The whole of Chapter 3 of the Bill (eight clauses) was removed on 7 March 2017. This was due to Education Secretary Justine Greening MP supporting amendments to delete the clauses tabled by the Shadow Children’s Minister Emma Lewell-Buck MP.

The Bill was granted Royal Assent on 27 April 2017, so the clauses cannot be reintroduced into the legislation. Children’s rights are safe.


On 8 November 2016, the House of Lords voted to remove the exemption clauses from the Children and Social Work Bill.

On 7 December 2016, government amendments to the Bill were published. These included the exemption clauses, with some new provisions and protections.

The House of Commons Public Bill Committee scrutinising the Bill voted 10-5 (along party political lines) to reinstate the exemption clauses, on 10 January 2017.

The Public Bill Committee had issued a call for evidence on 6 December, and received 47 submissions about the exemption clauses. Only one of these 47 supported the exemption clauses. Shadow Children’s Minister, Emma Lewell-Buck MP, was the only MP on the Committee to refer to any of the evidence submitted to the Committee.

Below is a brief summary of each of the clauses, which were pressed back into the Bill in the House of Commons. NB: these were removed for good on 7 March 2017.

Clause 32 (Power to test different ways of working)

The Secretary of State (currently Justine Greening MP) can make a legal order that exempts (excuses) one or more local councils from a legal duty in relation to children’s social care. Legal requirements can also be modified (altered). This must be at the request of the local authority. There is no limit to how many duties may be removed or changed – though see the list of primary legislation that cannot be exempted below (this is new).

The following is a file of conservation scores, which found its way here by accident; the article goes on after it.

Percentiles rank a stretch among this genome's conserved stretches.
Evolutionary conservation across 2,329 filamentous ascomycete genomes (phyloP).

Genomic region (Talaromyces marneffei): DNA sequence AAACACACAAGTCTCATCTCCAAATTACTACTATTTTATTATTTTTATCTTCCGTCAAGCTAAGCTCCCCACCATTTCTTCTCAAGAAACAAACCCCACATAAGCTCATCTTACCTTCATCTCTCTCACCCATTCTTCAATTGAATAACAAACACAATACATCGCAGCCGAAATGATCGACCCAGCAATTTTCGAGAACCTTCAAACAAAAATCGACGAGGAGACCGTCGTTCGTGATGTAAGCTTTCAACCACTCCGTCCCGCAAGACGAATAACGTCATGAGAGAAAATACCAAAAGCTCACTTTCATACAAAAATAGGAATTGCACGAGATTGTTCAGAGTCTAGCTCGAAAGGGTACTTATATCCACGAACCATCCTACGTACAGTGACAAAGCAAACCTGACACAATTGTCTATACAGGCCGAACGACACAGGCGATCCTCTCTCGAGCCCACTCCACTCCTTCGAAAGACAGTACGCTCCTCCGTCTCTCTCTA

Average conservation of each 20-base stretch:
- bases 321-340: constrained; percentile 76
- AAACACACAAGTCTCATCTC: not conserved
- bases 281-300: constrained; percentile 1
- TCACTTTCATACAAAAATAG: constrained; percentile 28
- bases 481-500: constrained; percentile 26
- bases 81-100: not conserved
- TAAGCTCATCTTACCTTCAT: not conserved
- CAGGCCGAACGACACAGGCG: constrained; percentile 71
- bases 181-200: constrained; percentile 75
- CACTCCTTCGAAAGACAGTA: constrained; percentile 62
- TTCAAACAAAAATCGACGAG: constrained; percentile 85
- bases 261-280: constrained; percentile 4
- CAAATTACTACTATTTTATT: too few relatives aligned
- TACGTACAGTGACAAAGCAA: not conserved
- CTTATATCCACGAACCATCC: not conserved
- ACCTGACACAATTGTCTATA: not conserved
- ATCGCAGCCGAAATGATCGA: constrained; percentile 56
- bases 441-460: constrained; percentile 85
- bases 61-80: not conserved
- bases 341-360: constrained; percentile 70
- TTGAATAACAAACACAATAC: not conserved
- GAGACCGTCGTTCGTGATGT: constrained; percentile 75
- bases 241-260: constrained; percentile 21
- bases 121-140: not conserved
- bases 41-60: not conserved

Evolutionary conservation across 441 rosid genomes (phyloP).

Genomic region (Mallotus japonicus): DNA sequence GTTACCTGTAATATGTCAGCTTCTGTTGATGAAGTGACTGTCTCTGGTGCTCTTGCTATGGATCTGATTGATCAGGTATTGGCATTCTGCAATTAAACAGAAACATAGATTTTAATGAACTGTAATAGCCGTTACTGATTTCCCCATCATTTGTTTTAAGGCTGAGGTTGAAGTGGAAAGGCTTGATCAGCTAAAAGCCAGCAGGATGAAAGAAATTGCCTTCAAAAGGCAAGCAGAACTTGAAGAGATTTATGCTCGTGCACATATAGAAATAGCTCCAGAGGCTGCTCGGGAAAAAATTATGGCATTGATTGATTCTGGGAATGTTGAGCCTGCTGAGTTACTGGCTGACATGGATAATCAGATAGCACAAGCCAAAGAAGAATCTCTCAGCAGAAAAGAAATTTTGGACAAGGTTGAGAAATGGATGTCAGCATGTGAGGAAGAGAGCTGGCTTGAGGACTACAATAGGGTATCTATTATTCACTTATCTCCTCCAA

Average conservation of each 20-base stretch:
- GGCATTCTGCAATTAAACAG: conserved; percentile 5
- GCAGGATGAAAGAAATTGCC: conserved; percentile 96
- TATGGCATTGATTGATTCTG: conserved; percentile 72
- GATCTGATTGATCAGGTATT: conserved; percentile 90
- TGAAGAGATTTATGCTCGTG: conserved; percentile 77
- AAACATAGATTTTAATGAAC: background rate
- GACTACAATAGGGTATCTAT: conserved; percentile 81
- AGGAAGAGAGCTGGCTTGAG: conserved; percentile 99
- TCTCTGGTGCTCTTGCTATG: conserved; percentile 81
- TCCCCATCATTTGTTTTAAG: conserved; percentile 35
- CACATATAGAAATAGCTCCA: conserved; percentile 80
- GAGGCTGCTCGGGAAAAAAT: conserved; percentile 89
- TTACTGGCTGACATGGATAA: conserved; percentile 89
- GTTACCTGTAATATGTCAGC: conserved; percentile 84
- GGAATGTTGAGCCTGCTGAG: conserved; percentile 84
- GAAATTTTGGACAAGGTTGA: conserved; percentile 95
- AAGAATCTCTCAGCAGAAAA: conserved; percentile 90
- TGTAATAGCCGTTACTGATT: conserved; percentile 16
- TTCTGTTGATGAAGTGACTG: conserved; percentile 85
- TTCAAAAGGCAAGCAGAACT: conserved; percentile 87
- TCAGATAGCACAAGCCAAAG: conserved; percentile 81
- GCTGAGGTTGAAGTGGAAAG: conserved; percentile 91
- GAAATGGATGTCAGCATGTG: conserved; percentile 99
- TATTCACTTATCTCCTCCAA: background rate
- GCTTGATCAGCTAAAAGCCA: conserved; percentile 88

A new purpose of exemptions or modifications has been introduced, which is “to test different ways of working under children’s social care legislation with a view to-

(a) promoting the physical and mental health and well-being of children, young people or their families;

(b) encouraging children or young people to express their views, wishes and feelings;

(c) taking into account the views, wishes and feelings of children and young people;

(d) helping children, young people and their families gain access to, or make the best use of services provided by the local authority or its relevant partners (within the meaning given by section 10(4) of the Children Act 1989);

(e) promoting high aspirations for children and young people;

(f) promoting stability in the home lives , relationships, education or work of children or young people or;

(g) preparing children or young people for adulthood and independent living.”

[The purpose of exemptions in the original Bill was “with a view to achieving better outcomes under children’s social care legislation or to achieving outcomes more efficiently”].

This revised clause prohibits exemptions being made to the following areas of law – sections 17, 20, 22 and 47 of the Children Act 1989 and sections 10 and 11 of the Children Act 2004.

A subsection in this part of the Bill prevents exemption orders being used to remove the 2014 prohibition on local authorities contracting out its functions to profit-making organisations (the ban on profit-making in children’s social care is complex and not universal). Ministers had already tabled this amendment before Peers voted to remove the exemption clauses.

Clause 33 (Duration)

This concerns the duration of exemptions, which is three years plus one additional period of three years. This has not changed from the original Bill.

Clause 34 (Parliamentary procedure)

As with the original Bill, subsection (4) states that the normal democratic rules connected with a legal order which affects a particular group of people will not apply. Ordinarily, people directly and specially affected by a legal order have the right to give their views directly to the House of Lords. A special committee may even be set up to consider the issues. This has been ruled out. Instead, any changes to Acts of Parliament will follow what is called the ‘affirmative resolution procedure’.